In part 1 of my World Building series, I talked about constructing a fantasy world from the Top-Down, starting with a million-mile view and zooming down to the continents, the countries, the cultures, economies, and so on. But this is only one method for creating a world...
My science fiction universe, Terran Shift, was simply too large to start at the top. The universe, after all, is quite a large place. Even limiting my current work to just our solar system gives me dozens of planetary bodies to design and populate. Expanding into other solar systems increases the workload exponentially. So when designing this universe I felt it was more logical to use a Bottom-Up design method.
I started with a handful of ideas, a few pivotal moments in our near future that give a good indication of where we as a species are going. Next I filled out the near future - a timeline for the next 500 years. Then I plotted how and when we would expand into the solar system and beyond. When designing from the Bottom-Up, you have to begin with your characters and the stories that change their lives, then move out from there to design their surroundings, countries, factions, planets, and so on. You end up molding your universe around the characters you created, essentially creating a network of supporting cultures and people to allow your plot to play out.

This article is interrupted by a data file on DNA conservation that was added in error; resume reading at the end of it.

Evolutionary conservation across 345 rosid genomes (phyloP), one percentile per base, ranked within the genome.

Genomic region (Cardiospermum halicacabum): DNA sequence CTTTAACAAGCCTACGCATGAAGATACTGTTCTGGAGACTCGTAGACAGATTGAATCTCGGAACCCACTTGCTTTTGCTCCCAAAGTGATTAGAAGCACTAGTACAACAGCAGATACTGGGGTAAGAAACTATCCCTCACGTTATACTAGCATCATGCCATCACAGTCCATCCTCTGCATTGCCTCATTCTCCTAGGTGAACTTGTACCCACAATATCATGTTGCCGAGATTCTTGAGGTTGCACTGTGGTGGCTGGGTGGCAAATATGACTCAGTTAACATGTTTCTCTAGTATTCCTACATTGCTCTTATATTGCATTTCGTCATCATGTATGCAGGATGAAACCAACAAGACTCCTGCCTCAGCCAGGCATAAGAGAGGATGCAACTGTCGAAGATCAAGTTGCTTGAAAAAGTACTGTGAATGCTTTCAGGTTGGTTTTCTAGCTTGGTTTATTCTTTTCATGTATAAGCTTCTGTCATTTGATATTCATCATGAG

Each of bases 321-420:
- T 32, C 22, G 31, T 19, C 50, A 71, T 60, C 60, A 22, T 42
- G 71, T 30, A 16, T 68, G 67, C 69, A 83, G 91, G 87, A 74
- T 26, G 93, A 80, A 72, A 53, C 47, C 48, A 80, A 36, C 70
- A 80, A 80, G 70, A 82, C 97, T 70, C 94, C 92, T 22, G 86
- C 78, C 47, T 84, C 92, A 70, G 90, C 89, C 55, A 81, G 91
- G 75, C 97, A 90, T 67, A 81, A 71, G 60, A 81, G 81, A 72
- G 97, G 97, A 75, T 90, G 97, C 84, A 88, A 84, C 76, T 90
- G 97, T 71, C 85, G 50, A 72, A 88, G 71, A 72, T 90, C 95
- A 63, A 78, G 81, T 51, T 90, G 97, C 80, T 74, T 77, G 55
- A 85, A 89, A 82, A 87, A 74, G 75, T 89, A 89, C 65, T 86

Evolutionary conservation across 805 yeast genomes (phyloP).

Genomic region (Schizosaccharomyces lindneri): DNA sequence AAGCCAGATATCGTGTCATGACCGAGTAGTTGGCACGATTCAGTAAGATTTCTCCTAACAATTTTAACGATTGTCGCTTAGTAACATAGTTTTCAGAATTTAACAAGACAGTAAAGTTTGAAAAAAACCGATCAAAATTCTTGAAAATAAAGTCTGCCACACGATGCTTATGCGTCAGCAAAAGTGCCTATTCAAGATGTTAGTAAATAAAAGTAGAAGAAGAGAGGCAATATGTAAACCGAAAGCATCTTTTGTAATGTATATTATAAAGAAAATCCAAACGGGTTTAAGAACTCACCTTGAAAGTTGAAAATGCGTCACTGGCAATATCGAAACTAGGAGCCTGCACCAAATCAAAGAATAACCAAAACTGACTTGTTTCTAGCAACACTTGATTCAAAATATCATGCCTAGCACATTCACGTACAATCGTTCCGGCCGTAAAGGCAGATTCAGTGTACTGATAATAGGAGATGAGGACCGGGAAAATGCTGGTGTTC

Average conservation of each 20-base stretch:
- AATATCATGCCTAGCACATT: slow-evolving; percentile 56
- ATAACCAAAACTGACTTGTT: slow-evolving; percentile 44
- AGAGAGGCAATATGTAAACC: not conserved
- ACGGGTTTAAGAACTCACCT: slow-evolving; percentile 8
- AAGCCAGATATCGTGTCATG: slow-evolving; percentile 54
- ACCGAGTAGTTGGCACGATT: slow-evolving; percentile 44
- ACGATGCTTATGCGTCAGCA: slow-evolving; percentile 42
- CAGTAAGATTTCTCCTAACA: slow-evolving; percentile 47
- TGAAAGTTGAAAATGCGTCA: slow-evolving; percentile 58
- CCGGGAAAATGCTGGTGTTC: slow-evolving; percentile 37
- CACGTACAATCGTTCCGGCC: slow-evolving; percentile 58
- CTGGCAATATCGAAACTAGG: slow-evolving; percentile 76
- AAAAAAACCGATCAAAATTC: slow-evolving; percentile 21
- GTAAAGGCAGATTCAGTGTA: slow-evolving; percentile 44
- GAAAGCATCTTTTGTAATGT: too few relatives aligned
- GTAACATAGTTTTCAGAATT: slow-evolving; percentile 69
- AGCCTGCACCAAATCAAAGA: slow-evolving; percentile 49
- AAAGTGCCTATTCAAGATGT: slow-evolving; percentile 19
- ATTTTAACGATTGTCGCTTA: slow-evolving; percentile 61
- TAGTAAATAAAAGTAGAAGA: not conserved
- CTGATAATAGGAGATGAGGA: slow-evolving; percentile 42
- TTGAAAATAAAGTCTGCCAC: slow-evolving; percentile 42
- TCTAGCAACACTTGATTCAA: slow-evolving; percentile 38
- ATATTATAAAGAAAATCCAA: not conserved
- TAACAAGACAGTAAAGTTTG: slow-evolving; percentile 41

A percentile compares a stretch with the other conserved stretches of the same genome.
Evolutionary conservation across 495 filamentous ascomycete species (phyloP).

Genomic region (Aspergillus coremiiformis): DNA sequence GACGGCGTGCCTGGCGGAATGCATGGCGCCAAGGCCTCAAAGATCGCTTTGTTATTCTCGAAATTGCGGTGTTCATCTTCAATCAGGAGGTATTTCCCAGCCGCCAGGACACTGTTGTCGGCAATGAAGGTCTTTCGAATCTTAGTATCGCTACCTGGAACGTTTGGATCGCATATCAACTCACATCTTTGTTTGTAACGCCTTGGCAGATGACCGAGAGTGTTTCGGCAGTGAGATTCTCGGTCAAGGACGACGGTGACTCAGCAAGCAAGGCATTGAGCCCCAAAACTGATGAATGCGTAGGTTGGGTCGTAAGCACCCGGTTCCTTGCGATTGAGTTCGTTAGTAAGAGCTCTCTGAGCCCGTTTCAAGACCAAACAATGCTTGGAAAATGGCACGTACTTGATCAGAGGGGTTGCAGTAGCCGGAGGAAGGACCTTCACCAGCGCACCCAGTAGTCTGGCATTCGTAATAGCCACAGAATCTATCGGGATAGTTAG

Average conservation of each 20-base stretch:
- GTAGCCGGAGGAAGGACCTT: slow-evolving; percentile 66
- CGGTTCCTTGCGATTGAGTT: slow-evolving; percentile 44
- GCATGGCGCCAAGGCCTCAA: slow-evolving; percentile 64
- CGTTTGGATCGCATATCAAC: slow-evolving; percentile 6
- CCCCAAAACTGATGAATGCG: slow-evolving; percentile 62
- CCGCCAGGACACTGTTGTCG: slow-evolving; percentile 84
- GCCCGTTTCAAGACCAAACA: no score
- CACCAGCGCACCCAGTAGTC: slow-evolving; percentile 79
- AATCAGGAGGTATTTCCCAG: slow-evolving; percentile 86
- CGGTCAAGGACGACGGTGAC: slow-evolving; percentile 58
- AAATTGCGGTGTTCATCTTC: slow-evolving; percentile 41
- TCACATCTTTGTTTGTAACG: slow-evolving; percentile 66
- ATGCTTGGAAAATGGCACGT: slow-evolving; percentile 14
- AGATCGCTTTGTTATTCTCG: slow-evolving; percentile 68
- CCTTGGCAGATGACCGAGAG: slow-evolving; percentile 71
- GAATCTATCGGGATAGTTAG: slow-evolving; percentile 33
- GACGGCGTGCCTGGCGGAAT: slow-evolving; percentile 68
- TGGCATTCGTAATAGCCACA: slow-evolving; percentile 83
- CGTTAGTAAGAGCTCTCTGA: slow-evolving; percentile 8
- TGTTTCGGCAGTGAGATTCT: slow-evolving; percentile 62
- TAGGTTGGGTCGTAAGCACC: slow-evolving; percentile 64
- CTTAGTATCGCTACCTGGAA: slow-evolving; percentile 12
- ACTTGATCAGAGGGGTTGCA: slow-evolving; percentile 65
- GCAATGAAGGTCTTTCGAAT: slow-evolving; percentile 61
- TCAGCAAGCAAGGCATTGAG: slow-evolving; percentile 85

This method has some benefits. It's especially good for designing a science fiction universe that has a large scope. Even for a fantasy world, this method allows you to detach your thought process from the world itself and concentrate on the people and their stories. Perhaps you want to construct a fantasy world rich with political intrigue and characters. Designing the landscape of that world is not nearly as important as the people in it -- once you know the people and their motivations, you can tailor the landscape for the needs of the story. This method lets you create any plot you want and then construct the elements it requires to function as you get around to them. If nothing else, that means you can get into the story faster and worry about building the world around it later.
And that is one of the biggest drawbacks. I often find myself making references to things in one story and then contradicting it in another, both in the same universe. I'm talking about big glaring errors as well as subtle ones. For example, I have a story that starts on Mars, and the first draft took place about fifty years too early. The problem was that I didn't have anything definitive planned on Mars at that point -- just a few bullet points on my timeline, nothing more. I had to flesh out the world design for our colonies on Mars in order to see the best way to fix the errors I had made.
Solving problems like this could be done by switching perspective to Mars and designing that new world with the same Bottom-Up mentality. Or, you can adopt a hybrid approach...
In part 3, I'll discuss a hybrid of the Top-Down and Bottom-Up construction methods.